Last reply 3 years ago
Recently split

Hi everyone… Wondering if some light can be shed…. I have recently split up from what i thought was finally the love of my life. We knew each other from university many years ago and got back in touch. I do not suffer with MS. However he does, except that it was only recently that I found out through a friend of his. We had been dating almost a year and I had no idea. I can fully appreciate how hard it must of been for him to try and tell me, but I just felt so shocked. Its difficult to explain fully what happened, but now I am struggling. He never really gave me a lot of time to adjust to this new information and it really affected us. I felt very sad and in turn i’m sure that made him sad too. He let me down over a number of events and never really opened up to me, or was particularly honest. Would leave things till the last minute before telling me he wasn’t going to go through with our plans (a holiday, and my birthday) But now i’m here blaming myself and going over and over what went wrong. I myself am a nurse, so I probably know a bit more about things than some people and I don’t think that has helped. Nurse mode used to pitch up every now and then. Anyway.. thanks for reading 🙂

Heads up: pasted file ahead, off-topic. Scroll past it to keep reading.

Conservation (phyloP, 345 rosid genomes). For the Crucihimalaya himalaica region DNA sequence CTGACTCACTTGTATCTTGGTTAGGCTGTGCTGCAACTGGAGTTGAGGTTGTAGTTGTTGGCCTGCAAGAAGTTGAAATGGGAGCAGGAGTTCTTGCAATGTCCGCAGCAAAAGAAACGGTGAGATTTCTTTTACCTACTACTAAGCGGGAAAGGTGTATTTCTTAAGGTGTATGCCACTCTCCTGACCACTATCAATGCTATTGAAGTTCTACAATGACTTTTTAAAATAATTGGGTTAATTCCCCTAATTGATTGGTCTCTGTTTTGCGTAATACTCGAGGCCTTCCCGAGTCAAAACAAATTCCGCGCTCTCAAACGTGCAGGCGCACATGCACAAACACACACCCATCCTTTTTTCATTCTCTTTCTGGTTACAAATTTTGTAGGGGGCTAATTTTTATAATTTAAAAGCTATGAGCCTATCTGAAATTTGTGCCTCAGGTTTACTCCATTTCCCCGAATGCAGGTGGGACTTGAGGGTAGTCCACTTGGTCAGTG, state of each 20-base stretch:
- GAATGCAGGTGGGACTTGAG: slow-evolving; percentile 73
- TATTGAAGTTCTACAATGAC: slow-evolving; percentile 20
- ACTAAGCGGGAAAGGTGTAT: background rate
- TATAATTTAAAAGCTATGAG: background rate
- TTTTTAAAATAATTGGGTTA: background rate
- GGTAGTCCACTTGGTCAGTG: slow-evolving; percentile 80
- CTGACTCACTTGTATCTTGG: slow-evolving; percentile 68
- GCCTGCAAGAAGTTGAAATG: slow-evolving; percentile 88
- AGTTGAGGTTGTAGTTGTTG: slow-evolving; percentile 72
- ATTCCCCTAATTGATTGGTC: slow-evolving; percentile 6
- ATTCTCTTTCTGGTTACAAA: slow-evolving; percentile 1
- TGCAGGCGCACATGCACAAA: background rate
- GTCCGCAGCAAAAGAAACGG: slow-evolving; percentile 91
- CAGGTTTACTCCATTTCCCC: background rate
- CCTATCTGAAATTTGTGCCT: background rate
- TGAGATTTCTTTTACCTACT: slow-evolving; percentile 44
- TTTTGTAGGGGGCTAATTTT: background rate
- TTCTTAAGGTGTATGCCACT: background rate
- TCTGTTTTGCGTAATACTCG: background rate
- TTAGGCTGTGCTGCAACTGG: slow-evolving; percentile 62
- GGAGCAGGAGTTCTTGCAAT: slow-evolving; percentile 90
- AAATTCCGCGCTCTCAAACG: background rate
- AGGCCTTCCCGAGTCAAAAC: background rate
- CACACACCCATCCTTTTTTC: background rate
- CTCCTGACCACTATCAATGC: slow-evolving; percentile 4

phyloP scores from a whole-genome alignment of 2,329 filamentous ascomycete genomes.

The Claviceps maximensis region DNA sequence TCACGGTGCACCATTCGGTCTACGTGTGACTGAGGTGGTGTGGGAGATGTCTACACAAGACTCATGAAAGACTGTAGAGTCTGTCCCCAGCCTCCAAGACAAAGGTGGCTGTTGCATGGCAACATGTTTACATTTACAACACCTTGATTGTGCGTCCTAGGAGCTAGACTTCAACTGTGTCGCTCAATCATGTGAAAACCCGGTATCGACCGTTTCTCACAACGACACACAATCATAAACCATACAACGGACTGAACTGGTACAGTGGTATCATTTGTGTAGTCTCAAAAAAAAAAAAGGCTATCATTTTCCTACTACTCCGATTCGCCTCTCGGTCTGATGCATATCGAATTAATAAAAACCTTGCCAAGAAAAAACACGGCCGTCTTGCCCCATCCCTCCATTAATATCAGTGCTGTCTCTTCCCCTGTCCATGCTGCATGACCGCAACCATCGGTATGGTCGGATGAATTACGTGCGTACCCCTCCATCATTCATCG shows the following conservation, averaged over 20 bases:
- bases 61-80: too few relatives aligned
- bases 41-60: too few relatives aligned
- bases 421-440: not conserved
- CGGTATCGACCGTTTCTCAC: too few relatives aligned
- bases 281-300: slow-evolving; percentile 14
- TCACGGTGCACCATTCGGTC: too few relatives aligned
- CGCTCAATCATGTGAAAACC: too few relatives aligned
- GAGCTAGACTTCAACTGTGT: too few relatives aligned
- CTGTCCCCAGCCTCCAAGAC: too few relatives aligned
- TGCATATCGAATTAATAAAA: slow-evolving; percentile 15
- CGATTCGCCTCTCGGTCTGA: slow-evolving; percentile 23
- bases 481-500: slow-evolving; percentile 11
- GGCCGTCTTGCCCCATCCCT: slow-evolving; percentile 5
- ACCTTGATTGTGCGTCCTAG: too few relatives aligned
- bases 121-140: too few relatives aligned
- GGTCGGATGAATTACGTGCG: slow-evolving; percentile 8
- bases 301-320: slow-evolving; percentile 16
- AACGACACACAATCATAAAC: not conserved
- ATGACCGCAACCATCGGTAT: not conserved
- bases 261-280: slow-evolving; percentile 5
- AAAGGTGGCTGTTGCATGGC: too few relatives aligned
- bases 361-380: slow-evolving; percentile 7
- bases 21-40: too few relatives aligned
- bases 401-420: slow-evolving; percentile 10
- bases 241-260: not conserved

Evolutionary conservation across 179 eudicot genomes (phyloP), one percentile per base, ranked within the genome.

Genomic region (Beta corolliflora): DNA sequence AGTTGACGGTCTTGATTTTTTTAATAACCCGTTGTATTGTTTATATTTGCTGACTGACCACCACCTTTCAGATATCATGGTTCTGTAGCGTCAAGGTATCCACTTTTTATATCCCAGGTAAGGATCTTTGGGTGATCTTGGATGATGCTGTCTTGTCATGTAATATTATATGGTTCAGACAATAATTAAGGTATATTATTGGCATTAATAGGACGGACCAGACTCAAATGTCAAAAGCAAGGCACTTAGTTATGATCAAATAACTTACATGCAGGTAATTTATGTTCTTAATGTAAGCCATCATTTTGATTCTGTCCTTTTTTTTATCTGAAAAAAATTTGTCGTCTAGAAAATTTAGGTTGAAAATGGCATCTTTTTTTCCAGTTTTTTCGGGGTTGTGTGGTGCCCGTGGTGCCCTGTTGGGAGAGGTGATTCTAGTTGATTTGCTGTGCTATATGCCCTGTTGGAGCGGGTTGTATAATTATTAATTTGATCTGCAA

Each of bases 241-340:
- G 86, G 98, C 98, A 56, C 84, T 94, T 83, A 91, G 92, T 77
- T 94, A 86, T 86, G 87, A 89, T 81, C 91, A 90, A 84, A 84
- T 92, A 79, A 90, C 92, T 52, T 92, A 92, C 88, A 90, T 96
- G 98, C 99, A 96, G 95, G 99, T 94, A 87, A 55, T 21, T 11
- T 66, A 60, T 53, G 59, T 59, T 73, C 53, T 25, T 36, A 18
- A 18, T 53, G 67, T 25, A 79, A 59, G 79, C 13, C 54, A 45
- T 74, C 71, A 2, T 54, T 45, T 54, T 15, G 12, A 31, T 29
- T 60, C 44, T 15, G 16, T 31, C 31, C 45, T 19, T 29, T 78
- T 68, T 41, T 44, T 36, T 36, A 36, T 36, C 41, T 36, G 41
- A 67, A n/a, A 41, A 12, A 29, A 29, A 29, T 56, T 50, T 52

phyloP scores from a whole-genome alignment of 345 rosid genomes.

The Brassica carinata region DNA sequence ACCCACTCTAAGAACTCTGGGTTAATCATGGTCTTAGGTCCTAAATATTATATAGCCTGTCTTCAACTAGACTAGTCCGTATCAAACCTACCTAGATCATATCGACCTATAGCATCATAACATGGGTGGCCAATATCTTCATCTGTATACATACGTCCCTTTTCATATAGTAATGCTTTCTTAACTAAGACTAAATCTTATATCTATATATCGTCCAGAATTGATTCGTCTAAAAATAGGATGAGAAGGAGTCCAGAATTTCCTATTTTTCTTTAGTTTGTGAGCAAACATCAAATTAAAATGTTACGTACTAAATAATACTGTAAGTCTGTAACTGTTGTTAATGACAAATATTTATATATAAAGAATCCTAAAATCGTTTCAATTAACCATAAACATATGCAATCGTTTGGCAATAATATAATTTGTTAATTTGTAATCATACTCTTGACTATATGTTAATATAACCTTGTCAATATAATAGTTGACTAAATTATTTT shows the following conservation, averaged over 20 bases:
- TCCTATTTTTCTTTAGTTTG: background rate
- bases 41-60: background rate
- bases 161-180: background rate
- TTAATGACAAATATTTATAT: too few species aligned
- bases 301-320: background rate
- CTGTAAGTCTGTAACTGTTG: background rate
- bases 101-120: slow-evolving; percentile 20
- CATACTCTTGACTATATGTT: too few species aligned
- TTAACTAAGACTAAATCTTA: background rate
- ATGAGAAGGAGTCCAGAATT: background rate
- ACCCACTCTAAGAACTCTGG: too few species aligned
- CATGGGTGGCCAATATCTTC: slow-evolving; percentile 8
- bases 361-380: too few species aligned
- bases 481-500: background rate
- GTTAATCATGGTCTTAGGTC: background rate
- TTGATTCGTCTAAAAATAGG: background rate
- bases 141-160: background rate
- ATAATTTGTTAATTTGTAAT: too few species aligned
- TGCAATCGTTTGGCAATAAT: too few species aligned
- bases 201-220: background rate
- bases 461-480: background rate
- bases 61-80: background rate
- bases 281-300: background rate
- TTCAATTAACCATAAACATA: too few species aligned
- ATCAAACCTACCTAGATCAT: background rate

Add categories

Browse categories and add by clicking on them

You can remove current categories below by clicking the ‘x’.


northernlass
3 years ago